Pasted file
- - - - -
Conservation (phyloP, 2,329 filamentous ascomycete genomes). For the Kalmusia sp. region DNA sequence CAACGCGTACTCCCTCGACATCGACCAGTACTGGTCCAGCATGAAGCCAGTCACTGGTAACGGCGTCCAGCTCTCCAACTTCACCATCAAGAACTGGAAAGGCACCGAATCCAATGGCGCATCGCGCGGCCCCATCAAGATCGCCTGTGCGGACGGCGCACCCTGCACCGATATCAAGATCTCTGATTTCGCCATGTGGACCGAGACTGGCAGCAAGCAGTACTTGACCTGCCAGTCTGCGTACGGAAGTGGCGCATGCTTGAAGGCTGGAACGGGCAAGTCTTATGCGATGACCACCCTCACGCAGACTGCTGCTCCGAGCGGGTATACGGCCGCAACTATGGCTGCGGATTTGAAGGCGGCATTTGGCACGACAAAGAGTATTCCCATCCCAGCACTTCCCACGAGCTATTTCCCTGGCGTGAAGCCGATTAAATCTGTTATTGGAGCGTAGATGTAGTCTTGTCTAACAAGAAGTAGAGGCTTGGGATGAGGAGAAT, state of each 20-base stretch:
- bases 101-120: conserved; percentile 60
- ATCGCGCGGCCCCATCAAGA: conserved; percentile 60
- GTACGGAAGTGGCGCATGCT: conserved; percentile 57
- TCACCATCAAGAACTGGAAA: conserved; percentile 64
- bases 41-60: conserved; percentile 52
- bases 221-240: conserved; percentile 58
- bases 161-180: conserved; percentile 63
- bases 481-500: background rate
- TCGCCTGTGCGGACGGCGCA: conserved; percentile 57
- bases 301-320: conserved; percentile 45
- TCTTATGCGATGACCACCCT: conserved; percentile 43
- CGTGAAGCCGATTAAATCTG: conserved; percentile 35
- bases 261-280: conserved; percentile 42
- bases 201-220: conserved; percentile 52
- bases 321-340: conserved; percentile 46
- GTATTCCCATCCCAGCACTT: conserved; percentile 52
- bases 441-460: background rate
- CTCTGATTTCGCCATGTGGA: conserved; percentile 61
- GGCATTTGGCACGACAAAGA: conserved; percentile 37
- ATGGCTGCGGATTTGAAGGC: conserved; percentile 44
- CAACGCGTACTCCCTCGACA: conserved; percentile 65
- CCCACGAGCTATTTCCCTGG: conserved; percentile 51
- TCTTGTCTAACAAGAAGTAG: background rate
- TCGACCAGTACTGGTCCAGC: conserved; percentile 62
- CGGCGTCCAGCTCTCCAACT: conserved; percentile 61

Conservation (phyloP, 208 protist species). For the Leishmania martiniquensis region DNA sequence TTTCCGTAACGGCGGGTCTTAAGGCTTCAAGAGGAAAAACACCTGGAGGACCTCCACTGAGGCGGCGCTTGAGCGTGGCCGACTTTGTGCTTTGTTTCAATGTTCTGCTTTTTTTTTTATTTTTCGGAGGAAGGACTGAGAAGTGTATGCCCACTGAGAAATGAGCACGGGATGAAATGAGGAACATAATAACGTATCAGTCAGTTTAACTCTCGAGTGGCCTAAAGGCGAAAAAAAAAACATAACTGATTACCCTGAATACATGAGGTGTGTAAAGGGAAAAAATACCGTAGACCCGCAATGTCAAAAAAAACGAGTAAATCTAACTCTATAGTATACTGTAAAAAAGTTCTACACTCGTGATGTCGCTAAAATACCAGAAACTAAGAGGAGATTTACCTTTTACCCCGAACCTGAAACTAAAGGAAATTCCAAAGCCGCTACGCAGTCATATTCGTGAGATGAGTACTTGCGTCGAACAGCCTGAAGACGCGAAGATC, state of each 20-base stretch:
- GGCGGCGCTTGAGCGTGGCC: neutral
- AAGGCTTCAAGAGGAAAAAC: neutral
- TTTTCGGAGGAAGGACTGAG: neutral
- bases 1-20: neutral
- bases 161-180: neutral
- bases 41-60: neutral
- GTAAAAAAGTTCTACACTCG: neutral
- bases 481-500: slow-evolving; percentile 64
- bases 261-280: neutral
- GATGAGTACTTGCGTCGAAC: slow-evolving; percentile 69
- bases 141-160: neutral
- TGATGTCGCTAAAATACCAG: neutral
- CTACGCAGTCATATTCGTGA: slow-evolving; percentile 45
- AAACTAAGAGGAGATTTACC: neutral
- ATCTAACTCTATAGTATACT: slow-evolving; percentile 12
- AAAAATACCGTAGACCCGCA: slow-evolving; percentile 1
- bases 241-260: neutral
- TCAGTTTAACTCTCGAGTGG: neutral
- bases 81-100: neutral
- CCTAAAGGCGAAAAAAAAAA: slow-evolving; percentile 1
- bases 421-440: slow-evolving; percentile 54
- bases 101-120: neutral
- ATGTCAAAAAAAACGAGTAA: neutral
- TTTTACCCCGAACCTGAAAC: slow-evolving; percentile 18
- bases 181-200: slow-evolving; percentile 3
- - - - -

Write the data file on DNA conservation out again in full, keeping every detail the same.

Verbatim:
Conservation (phyloP, 2,329 filamentous ascomycete genomes). For the Kalmusia sp. region DNA sequence CAACGCGTACTCCCTCGACATCGACCAGTACTGGTCCAGCATGAAGCCAGTCACTGGTAACGGCGTCCAGCTCTCCAACTTCACCATCAAGAACTGGAAAGGCACCGAATCCAATGGCGCATCGCGCGGCCCCATCAAGATCGCCTGTGCGGACGGCGCACCCTGCACCGATATCAAGATCTCTGATTTCGCCATGTGGACCGAGACTGGCAGCAAGCAGTACTTGACCTGCCAGTCTGCGTACGGAAGTGGCGCATGCTTGAAGGCTGGAACGGGCAAGTCTTATGCGATGACCACCCTCACGCAGACTGCTGCTCCGAGCGGGTATACGGCCGCAACTATGGCTGCGGATTTGAAGGCGGCATTTGGCACGACAAAGAGTATTCCCATCCCAGCACTTCCCACGAGCTATTTCCCTGGCGTGAAGCCGATTAAATCTGTTATTGGAGCGTAGATGTAGTCTTGTCTAACAAGAAGTAGAGGCTTGGGATGAGGAGAAT, state of each 20-base stretch:
- bases 101-120: conserved; percentile 60
- ATCGCGCGGCCCCATCAAGA: conserved; percentile 60
- GTACGGAAGTGGCGCATGCT: conserved; percentile 57
- TCACCATCAAGAACTGGAAA: conserved; percentile 64
- bases 41-60: conserved; percentile 52
- bases 221-240: conserved; percentile 58
- bases 161-180: conserved; percentile 63
- bases 481-500: background rate
- TCGCCTGTGCGGACGGCGCA: conserved; percentile 57
- bases 301-320: conserved; percentile 45
- TCTTATGCGATGACCACCCT: conserved; percentile 43
- CGTGAAGCCGATTAAATCTG: conserved; percentile 35
- bases 261-280: conserved; percentile 42
- bases 201-220: conserved; percentile 52
- bases 321-340: conserved; percentile 46
- GTATTCCCATCCCAGCACTT: conserved; percentile 52
- bases 441-460: background rate
- CTCTGATTTCGCCATGTGGA: conserved; percentile 61
- GGCATTTGGCACGACAAAGA: conserved; percentile 37
- ATGGCTGCGGATTTGAAGGC: conserved; percentile 44
- CAACGCGTACTCCCTCGACA: conserved; percentile 65
- CCCACGAGCTATTTCCCTGG: conserved; percentile 51
- TCTTGTCTAACAAGAAGTAG: background rate
- TCGACCAGTACTGGTCCAGC: conserved; percentile 62
- CGGCGTCCAGCTCTCCAACT: conserved; percentile 61

Conservation (phyloP, 208 protist species). For the Leishmania martiniquensis region DNA sequence TTTCCGTAACGGCGGGTCTTAAGGCTTCAAGAGGAAAAACACCTGGAGGACCTCCACTGAGGCGGCGCTTGAGCGTGGCCGACTTTGTGCTTTGTTTCAATGTTCTGCTTTTTTTTTTATTTTTCGGAGGAAGGACTGAGAAGTGTATGCCCACTGAGAAATGAGCACGGGATGAAATGAGGAACATAATAACGTATCAGTCAGTTTAACTCTCGAGTGGCCTAAAGGCGAAAAAAAAAACATAACTGATTACCCTGAATACATGAGGTGTGTAAAGGGAAAAAATACCGTAGACCCGCAATGTCAAAAAAAACGAGTAAATCTAACTCTATAGTATACTGTAAAAAAGTTCTACACTCGTGATGTCGCTAAAATACCAGAAACTAAGAGGAGATTTACCTTTTACCCCGAACCTGAAACTAAAGGAAATTCCAAAGCCGCTACGCAGTCATATTCGTGAGATGAGTACTTGCGTCGAACAGCCTGAAGACGCGAAGATC, state of each 20-base stretch:
- GGCGGCGCTTGAGCGTGGCC: neutral
- AAGGCTTCAAGAGGAAAAAC: neutral
- TTTTCGGAGGAAGGACTGAG: neutral
- bases 1-20: neutral
- bases 161-180: neutral
- bases 41-60: neutral
- GTAAAAAAGTTCTACACTCG: neutral
- bases 481-500: slow-evolving; percentile 64
- bases 261-280: neutral
- GATGAGTACTTGCGTCGAAC: slow-evolving; percentile 69
- bases 141-160: neutral
- TGATGTCGCTAAAATACCAG: neutral
- CTACGCAGTCATATTCGTGA: slow-evolving; percentile 45
- AAACTAAGAGGAGATTTACC: neutral
- ATCTAACTCTATAGTATACT: slow-evolving; percentile 12
- AAAAATACCGTAGACCCGCA: slow-evolving; percentile 1
- bases 241-260: neutral
- TCAGTTTAACTCTCGAGTGG: neutral
- bases 81-100: neutral
- CCTAAAGGCGAAAAAAAAAA: slow-evolving; percentile 1
- bases 421-440: slow-evolving; percentile 54
- bases 101-120: neutral
- ATGTCAAAAAAAACGAGTAA: neutral
- TTTTACCCCGAACCTGAAAC: slow-evolving; percentile 18
- bases 181-200: slow-evolving; percentile 3